- In what has become a routine talking point in these initial impressions pieces, our offensive line was once again consistently dominated in the running game. The line generally did well enough in pass protection, relatively speaking, but the running game was a fight for every inch. The occasional run garnered success, but the success rates on interior runs were incredibly low. The majority of the success we had in the running game came on the outside, and it's hard to build the entire running game around that when the opposition has so much speed. We tried to run it in between the tackles, but more often than not it was simply a wasted down. We replaced Mike Johnson and Drew Davis with adequate players who were arguably upgrades, but even so for whatever reason the line play has just not been the same this season. Nevis played a big role in our struggles yesterday and he deserves to be called out for his great play, but I'm afraid this has been an ongoing issue for 'Bama for quite some time now. To pin all of our struggles at the point of attack yesterday afternoon solely on the great play of Nevis would be ignore the issues we've had in recent weeks before playing LSU.
- The biggest surprise of the afternoon? The fact that our coaching staff was seemingly asleep at the wheel on a handful of trick plays from Les Miles and company. Who really did not see the fake punt coming? And on a 4th and 1, after calling a timeout, exactly who in the holy hell really thought Les Miles was going to call a tailback dive into the line of scrimmage? How coaches the caliber of Nick Saban and Urban Meyer have been played like fools with his antics this year I'll never know.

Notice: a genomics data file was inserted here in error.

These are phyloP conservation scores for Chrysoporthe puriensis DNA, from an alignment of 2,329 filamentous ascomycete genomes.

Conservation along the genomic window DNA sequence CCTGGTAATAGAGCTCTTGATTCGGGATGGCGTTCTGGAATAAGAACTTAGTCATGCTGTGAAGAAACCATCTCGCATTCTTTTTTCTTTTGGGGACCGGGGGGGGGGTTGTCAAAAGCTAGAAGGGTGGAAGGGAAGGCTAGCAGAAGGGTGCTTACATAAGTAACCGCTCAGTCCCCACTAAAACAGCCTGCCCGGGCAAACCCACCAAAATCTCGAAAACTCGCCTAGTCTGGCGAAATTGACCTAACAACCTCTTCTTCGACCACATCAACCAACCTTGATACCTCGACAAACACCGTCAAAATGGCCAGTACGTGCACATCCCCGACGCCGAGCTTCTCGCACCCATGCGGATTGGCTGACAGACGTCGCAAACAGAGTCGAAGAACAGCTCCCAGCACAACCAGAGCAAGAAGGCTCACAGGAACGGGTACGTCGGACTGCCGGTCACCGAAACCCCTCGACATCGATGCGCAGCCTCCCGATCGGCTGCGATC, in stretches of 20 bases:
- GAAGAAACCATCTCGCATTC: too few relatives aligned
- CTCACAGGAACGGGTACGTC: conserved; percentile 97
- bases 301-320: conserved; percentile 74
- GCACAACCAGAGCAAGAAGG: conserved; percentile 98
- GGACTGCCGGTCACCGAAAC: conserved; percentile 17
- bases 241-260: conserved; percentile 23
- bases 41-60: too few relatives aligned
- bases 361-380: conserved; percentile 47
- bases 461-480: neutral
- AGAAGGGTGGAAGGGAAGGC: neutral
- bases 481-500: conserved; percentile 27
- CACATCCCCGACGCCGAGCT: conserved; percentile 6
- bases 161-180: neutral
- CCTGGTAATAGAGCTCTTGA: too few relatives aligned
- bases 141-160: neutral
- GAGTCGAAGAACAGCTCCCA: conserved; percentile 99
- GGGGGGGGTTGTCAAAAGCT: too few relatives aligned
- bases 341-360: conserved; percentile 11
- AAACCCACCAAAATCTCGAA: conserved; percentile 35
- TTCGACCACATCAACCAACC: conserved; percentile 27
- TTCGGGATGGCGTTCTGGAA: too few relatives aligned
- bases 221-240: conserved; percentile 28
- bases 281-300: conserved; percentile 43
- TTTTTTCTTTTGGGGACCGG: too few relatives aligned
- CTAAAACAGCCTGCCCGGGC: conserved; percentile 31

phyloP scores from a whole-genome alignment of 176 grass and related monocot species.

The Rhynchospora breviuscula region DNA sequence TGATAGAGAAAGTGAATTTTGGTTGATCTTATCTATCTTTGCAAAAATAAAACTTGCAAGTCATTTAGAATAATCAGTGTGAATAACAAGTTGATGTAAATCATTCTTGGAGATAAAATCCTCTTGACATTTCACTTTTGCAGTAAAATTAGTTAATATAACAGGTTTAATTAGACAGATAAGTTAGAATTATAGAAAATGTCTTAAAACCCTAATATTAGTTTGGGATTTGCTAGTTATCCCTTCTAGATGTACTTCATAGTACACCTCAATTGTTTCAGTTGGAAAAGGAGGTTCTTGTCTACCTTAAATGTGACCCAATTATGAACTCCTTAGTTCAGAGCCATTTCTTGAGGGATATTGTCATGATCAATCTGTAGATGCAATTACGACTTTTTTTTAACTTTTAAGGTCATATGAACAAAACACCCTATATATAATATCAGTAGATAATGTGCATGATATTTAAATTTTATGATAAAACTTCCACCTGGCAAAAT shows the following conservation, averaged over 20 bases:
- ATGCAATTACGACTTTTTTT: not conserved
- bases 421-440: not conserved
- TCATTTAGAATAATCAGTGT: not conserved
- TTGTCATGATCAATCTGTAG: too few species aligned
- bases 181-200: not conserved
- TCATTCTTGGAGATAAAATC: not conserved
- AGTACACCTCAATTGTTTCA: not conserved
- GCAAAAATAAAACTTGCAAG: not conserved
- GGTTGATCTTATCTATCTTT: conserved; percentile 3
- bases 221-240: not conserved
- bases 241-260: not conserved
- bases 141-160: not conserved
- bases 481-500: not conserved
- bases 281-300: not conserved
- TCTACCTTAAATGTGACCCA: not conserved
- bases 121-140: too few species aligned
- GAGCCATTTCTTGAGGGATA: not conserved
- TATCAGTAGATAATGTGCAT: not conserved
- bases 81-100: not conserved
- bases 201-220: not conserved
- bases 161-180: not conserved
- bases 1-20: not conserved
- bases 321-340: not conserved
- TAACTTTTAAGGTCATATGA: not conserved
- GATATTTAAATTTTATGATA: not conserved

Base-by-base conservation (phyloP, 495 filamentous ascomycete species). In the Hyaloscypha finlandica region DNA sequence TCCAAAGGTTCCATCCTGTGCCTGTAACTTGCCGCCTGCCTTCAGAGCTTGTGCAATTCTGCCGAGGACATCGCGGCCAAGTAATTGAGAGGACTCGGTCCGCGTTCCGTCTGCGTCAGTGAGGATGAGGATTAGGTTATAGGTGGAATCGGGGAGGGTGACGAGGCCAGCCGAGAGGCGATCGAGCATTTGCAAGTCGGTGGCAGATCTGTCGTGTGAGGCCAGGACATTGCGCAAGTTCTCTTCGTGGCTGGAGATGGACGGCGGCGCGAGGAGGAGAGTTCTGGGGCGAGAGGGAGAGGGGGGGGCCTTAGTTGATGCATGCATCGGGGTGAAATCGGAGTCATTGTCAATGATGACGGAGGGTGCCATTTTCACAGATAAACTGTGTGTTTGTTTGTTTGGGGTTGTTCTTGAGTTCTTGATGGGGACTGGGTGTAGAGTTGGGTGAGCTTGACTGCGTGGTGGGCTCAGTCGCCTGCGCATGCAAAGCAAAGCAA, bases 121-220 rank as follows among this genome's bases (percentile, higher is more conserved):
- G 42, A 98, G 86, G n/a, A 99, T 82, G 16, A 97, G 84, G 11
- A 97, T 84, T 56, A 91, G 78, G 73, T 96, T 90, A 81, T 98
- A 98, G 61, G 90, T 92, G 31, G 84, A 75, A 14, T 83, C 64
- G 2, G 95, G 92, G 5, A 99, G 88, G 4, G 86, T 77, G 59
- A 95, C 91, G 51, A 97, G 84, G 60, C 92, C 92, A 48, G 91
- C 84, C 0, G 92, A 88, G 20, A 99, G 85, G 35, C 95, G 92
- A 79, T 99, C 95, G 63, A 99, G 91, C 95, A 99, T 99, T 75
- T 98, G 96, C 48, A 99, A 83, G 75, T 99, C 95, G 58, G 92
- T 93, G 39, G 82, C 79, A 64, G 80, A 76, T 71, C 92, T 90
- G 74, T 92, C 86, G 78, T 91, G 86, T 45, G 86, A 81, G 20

- A hat tip of the houndstooth fedora is in order to Julio Jones, who had yet another fine performance. He had ten catches on the afternoon -- almost more than the rest of the team combined -- and if nothing else he consistently beat Patrick Peterson all evening long. It's a shame to see that his career in Tuscaloosa is coming to a close, simply because we'll probably never have another receiver with his unique combination of elite physical ability and general humility. In an era dominated by insufferable, egotistical wide receivers, Julio Jones is a breath of fresh air.
- The defense played very well in the first half, but the second half was a complete and total collapse. From the opening play of the third quarter through the deep completion to Reuben Randle to deliver the dagger through the heart, the LSU offense ran 38 plays for 326 yards (8.5 yards per play). And when you play so poorly one of the worst offenses in the country turns into a juggernaut before your eyes, what do you even say? How can you allow an offense that has been that bad for so long rack up 21 points and 300+ yards in a half without so much as breaking a sweat? The final seconds notwithstanding, the only time the LSU punter saw the field in the second half was to run a fake. Again, though, to reiterate what has been written in this piece in previous weeks, there really is no use blaming one thing in particular because we have not done anything consistently well this season on the defensive side of the ball. We are just not a very good defensive football team this season, and that harsh reality once again reared its ugly head in the second half.